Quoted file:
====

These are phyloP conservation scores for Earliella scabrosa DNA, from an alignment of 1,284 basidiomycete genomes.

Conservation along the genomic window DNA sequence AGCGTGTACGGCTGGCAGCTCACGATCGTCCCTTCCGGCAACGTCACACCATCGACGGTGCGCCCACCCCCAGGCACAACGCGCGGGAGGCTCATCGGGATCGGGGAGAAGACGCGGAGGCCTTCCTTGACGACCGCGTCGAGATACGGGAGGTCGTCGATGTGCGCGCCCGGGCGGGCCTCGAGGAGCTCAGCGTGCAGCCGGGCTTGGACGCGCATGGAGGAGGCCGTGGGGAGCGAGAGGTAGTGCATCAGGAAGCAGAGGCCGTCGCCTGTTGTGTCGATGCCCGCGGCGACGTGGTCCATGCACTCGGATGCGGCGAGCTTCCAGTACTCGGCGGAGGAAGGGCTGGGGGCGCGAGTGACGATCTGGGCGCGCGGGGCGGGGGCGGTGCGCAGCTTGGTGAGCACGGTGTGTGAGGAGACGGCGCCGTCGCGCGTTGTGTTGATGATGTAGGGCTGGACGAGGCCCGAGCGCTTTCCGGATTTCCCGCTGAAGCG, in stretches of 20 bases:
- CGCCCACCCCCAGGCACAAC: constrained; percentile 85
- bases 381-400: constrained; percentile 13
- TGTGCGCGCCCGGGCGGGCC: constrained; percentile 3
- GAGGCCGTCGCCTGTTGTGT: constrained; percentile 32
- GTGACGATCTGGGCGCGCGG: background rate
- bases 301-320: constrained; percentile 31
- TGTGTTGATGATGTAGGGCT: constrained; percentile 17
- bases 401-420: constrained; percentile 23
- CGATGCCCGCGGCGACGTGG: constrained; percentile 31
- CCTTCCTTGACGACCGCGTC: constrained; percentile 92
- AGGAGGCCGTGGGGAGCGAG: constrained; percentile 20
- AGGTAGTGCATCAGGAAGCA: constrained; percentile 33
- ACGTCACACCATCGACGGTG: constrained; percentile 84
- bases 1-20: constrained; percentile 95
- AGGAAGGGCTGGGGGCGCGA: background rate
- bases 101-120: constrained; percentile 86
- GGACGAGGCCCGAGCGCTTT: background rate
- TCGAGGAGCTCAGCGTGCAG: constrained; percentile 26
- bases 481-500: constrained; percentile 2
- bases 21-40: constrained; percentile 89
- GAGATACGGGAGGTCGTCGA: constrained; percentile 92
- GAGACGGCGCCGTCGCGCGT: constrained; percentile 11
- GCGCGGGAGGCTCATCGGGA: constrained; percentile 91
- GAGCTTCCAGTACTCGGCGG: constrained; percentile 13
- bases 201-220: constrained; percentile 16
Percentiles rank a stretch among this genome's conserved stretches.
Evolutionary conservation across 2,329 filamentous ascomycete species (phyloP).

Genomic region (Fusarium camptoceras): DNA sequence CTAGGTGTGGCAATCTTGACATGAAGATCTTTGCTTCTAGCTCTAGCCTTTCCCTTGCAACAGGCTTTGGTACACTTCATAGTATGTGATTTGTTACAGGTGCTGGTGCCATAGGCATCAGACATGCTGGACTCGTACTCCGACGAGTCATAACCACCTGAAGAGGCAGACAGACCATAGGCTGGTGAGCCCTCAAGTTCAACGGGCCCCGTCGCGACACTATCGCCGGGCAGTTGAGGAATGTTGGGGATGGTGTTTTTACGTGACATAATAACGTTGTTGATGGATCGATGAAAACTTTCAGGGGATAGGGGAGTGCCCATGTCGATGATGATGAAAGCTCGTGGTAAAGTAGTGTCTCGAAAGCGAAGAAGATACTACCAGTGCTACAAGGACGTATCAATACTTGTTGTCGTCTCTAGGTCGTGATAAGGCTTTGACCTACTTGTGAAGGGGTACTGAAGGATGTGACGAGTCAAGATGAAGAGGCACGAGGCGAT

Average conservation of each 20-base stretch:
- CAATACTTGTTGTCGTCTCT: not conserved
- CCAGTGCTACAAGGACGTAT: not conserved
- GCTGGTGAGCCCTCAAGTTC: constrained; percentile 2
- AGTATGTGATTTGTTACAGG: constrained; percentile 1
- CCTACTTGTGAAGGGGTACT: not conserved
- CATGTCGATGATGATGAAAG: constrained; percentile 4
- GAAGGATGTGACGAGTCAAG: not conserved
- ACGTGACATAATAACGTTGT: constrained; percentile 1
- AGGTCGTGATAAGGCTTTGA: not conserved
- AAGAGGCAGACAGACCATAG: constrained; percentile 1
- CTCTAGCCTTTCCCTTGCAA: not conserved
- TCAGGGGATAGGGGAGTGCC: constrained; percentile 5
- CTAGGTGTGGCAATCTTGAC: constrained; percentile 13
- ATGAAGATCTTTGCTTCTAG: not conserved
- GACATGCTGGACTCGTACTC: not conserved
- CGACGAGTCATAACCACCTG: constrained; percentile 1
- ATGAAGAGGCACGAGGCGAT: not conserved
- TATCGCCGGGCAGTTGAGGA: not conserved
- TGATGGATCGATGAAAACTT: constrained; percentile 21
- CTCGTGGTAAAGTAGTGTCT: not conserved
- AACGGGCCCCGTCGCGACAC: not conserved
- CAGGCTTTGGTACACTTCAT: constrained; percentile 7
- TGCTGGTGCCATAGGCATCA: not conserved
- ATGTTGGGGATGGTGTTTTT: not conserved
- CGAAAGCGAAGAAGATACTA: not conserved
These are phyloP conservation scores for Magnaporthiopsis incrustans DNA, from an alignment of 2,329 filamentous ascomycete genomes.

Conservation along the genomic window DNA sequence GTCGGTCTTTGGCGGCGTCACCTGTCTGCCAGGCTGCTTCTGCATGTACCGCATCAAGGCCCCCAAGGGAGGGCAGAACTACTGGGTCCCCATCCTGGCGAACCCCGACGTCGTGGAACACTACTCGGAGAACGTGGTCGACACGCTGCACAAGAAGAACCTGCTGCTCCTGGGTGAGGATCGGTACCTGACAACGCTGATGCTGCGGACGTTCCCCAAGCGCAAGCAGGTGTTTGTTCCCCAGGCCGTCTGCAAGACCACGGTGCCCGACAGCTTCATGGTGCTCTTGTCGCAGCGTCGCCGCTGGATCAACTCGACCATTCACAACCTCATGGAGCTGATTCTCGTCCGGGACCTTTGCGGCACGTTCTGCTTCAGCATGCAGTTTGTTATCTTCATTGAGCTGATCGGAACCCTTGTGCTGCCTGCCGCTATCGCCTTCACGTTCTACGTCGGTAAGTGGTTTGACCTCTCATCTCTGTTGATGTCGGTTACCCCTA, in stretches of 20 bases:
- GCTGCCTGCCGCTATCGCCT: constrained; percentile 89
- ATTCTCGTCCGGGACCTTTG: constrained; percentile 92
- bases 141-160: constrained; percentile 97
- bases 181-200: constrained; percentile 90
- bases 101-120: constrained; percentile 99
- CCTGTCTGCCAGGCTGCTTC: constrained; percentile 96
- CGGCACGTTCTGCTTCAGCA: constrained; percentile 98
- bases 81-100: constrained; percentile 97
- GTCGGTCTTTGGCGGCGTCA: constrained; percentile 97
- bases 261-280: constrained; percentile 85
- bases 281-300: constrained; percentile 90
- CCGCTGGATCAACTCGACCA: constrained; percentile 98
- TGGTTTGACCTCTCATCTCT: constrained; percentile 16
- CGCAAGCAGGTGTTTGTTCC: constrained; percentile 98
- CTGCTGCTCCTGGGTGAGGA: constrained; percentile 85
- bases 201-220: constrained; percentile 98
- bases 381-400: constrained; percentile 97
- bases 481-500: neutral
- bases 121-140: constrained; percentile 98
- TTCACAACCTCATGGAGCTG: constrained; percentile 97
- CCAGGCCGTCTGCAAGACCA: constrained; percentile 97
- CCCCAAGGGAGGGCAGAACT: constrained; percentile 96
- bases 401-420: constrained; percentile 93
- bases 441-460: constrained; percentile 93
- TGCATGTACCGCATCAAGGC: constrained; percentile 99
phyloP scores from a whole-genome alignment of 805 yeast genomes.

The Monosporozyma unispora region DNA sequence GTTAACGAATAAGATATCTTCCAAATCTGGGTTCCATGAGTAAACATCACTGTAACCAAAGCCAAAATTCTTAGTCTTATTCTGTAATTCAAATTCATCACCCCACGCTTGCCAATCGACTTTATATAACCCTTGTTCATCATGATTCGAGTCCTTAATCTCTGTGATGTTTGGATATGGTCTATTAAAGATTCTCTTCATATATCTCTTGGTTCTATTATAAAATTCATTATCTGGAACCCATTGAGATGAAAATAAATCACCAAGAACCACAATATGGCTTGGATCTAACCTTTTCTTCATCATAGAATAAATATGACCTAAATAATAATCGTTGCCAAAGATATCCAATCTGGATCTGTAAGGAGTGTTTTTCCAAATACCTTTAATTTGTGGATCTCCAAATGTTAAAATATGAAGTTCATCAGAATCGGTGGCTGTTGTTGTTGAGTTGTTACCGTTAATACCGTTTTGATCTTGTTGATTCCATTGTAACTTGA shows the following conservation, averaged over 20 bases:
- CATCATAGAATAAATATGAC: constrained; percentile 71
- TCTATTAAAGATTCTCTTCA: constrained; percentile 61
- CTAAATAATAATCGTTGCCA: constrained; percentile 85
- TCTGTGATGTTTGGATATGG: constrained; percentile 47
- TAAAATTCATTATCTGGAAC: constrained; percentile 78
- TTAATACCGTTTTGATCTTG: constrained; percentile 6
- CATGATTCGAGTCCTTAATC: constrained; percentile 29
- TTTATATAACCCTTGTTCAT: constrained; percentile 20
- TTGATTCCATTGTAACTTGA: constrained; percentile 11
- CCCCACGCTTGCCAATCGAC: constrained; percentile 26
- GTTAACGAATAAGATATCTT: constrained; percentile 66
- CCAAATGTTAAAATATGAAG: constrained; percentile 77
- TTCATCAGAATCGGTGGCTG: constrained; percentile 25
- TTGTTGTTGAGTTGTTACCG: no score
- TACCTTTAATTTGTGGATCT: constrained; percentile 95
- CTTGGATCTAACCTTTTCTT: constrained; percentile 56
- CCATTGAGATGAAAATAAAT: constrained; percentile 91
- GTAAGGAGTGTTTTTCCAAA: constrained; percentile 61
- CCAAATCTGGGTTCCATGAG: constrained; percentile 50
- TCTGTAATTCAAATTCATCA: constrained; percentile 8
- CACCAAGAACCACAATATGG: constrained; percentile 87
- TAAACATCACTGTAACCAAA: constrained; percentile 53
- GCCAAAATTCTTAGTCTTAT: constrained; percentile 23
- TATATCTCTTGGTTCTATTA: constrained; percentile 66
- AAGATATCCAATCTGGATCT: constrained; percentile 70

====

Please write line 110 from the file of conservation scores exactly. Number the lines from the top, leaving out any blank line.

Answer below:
- AAGATATCCAATCTGGATCT: constrained; percentile 70